marked at prominent points by bronze tablets or otherwise
and as a protection such tablet or monument should be
erected at some city or settlement and the Society enabled
within reasonable limits to co-operate with counties or so-
cieties for that purpose. Such tablets would cost in place
about five hundred dollars (|500.00) and means to sub-
scribe half that amount would give direction to a realiza-
tion of a very worthy object. Until the trail of Verendrye
into Montana in 1742-3 is more definitely and reliably de-
termined, its marking must be deferred. St. Mary's Mis-
sion at Stevensville should be preserved and possibly might
be secured and cared for. What remains of old Fort Ben-
ton, built seventy-six years ago, should be preserved. Many
other historic places should be preserved which it is impos-
sibly to enumerate here.

This plan, new or unknown to us, has been followed for
many years by other countries and States and it is gratify-
ing to all people to take an interest in the early incidents
of their communities and these are first sought out by
strangers and tourists and are au introduction to the his-
tory of all regions.


I believe that it is the province of this library to urge
the rest oration of many of the names of mountains, rivers,
creeks, valleys and other landmarks given to them in the
exploration and pioneer periods of our history and changed
by newcomers to oiu* State. All can recall instances of this
wrong in their own sections. One glaring example of this
tendency to substitute new names is shown in the case of a
stream rising on the eastern slope of the Judith mountains
and flowing east and parallel to the Missouri river through
Fergus county and entering the Musselshell river near its

Quoting from Lewis' journal of May 20, 1805, he says:

"About five miles above the mouth of (Mussel) shell
river a handsome river of about fifty yards in width
discharges itself into the Shell river on the starboard
or upper side. This stream we call Sahcagerweah or
Bird Woman's river after our interpreter, the snake

This creek, fifty miles in length, considered of sufficient
importance to be described as a river by Lewis many years
ago, was changed to "('rooked Creek" and has so been
marked on the maps of Montana for many years, and it
will take the action of a Legislative Assembly to correct
the inexcusable blunder and to respect the desires of the
leaders and members of the expedition to leave the name
of their invaluable guide and interpreter on the geography
of the province and of the States which should be carved
from it. Niames of other streams to honor other members
of the party have been changed and should be restored.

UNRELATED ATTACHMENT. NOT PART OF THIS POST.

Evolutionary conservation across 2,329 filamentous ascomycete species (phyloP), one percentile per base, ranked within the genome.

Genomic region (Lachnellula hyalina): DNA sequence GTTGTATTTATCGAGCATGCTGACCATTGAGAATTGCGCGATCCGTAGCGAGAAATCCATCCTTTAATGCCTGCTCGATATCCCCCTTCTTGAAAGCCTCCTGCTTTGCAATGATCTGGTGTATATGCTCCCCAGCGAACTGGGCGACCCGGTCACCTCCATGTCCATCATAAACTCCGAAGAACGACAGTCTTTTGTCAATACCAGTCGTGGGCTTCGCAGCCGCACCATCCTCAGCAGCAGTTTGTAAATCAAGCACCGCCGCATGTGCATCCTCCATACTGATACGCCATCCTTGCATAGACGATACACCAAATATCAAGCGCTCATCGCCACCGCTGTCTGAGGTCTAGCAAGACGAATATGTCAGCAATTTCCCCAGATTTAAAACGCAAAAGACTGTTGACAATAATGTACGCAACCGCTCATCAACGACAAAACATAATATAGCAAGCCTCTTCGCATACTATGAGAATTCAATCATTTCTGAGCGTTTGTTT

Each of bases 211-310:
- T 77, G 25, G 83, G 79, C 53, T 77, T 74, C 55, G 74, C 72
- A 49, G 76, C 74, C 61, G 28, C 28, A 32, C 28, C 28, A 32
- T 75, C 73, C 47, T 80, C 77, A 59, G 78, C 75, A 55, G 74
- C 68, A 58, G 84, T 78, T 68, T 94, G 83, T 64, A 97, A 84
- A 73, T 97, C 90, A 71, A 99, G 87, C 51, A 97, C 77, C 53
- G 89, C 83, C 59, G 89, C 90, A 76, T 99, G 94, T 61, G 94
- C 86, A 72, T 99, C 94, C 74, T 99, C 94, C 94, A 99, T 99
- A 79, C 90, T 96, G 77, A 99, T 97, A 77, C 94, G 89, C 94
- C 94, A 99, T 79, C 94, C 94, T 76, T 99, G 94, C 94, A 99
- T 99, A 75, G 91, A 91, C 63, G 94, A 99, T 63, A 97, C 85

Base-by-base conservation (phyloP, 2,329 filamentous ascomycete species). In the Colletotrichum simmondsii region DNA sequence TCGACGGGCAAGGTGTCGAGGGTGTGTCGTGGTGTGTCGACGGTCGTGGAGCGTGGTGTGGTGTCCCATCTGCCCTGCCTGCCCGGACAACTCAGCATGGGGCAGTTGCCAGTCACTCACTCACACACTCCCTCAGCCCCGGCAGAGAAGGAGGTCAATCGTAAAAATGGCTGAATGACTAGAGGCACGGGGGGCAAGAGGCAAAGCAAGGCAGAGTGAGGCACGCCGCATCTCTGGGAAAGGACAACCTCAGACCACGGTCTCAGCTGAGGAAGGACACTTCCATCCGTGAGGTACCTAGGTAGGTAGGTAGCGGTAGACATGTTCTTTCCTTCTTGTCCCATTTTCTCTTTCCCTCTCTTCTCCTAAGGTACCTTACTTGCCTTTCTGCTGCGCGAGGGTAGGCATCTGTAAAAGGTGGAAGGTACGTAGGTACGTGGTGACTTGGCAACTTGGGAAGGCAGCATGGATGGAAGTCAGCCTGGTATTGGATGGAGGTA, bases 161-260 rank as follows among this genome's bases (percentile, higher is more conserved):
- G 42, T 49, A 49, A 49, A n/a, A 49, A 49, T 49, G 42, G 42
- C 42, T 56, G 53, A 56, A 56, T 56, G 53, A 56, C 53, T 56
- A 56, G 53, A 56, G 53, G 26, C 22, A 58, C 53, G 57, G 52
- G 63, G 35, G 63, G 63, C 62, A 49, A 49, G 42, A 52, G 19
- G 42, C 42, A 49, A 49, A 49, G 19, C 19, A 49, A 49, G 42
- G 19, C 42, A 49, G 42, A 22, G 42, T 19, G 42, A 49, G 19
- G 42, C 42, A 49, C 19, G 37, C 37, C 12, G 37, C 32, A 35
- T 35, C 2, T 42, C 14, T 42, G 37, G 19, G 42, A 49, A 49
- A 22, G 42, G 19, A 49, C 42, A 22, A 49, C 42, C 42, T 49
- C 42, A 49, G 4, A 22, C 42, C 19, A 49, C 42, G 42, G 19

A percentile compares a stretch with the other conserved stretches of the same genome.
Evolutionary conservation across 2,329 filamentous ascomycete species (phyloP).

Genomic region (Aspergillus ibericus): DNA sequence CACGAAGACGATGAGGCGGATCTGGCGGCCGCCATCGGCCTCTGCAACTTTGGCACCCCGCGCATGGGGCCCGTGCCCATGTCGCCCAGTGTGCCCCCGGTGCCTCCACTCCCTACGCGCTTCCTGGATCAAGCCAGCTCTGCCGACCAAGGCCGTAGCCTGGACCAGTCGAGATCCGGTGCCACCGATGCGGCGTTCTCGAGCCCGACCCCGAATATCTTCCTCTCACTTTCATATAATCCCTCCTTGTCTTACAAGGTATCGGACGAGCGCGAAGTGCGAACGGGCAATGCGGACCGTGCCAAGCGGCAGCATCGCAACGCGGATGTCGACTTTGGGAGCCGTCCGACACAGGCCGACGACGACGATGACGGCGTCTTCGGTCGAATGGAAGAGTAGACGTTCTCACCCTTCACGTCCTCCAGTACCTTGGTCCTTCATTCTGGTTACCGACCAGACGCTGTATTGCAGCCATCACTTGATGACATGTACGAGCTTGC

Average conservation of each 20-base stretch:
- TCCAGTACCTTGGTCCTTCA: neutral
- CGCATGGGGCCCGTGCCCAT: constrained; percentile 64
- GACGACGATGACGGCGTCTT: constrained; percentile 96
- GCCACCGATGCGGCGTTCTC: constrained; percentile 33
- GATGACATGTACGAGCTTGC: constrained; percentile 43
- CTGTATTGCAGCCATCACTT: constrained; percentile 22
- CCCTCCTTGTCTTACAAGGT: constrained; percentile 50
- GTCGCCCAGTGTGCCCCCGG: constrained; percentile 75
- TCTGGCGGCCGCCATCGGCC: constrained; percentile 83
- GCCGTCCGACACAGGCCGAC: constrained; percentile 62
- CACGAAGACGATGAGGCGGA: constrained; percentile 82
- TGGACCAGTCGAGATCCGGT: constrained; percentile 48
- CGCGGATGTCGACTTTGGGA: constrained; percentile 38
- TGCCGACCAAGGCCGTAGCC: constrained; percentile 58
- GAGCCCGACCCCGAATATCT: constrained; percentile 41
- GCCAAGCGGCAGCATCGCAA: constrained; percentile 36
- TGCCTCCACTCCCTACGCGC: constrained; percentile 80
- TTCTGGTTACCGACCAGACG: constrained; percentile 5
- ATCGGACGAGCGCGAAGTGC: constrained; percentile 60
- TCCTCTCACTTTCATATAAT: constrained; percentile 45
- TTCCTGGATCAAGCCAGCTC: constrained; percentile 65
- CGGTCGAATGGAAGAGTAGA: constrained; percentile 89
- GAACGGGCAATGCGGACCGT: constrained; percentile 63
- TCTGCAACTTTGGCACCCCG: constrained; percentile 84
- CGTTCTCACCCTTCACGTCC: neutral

The accessions to the museum during the past biennial
period have not been numerous but those received have been
of much interest.

The accessions to the Library Department have been
more extensive, although consisting mostly of public docu-
ments, national and State, which in many instances are
interesting, and when they fall into the right hands are

<— '7 u <J

useful and valuable, and as one of the few depositories in
the State the librarv is favored.


The accessions may be classified as follows:

Periodicals, including newspapers 292

Philosophy 6

Religion 5

Sociology 41

Useful Arts 38

Fine Arts 1

Fiction 23

Poetry 1

Biography 5

History and Travel 115

State Documents 410

Government Publications 251

Government records from Fort Assinihoine 135

Lack of funds has prevented the library from securing
many volumes in the clearing houses of valuable libraries
which pertain in many cases primarily and in very many
cases secondarily to the early history of this region.

J. U. Sanders, Librarian.


By David Hilger

James V. Sanders, librarian of the Historical Society of
Montana and secretary of the Society of Montana Pioneers,
died in Helena on April 17, 1923, from injuries received in
an automobile accident.

One by one the Grim Reaper is gathering the men and
women who performed an important part in the early his-
tory of Montana, and one by one they are crossing' the Great
Divide from whence no man retnrneth.

James Upson Sanders was born at Akron, Ohio, on July
12, 1859. He was named after James Upson, his nncle, a
noted coal operator of Tallmadge and afterward of Cleve-
land, Ohio.

James was the eldest son of the noted pioneer and states-
man, Wilbur Fisk Sanders and Harriet Peck (Fenn) San-
ders; the former died in Helena, July 7th, 1905, and the
latter died in the city of Butte, September 23rd, 1909.
There were five children, all boys, born to this union, viz. :

Online LibraryHistorical Society of MontanaContributions to the Historical Society of Montana (Volume 9) → online text (page 1 of 32)